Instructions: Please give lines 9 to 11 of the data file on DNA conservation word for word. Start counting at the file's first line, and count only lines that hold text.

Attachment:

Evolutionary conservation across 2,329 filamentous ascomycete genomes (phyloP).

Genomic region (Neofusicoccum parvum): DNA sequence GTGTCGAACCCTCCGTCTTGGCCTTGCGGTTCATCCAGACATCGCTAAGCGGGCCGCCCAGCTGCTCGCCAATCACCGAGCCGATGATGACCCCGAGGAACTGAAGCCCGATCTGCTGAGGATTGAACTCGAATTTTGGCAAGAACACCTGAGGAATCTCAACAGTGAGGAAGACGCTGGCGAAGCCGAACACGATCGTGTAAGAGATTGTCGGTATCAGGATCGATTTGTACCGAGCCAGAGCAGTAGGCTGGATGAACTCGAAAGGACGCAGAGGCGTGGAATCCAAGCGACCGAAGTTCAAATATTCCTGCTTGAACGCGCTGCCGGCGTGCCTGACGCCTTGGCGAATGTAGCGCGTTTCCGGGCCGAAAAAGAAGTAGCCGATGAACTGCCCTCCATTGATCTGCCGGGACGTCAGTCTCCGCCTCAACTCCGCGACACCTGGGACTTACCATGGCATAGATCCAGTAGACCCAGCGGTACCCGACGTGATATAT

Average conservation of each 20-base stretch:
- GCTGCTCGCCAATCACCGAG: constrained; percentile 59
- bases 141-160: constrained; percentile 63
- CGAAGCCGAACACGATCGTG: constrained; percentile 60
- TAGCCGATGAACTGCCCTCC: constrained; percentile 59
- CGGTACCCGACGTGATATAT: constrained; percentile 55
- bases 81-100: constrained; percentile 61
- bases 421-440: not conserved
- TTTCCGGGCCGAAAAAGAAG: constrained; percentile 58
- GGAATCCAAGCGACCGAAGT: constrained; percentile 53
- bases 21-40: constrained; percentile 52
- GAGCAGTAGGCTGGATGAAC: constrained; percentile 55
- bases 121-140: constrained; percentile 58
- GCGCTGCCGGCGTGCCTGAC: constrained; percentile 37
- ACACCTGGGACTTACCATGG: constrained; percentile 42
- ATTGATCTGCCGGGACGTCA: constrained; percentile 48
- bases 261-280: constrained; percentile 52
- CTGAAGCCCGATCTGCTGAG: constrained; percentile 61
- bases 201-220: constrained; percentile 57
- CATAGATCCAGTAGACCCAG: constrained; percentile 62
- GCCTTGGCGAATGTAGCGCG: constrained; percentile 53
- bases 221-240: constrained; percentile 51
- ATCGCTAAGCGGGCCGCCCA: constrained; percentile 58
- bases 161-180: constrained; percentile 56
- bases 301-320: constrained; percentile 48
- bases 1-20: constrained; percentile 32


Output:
- bases 81-100: constrained; percentile 61
- bases 421-440: not conserved
- TTTCCGGGCCGAAAAAGAAG: constrained; percentile 58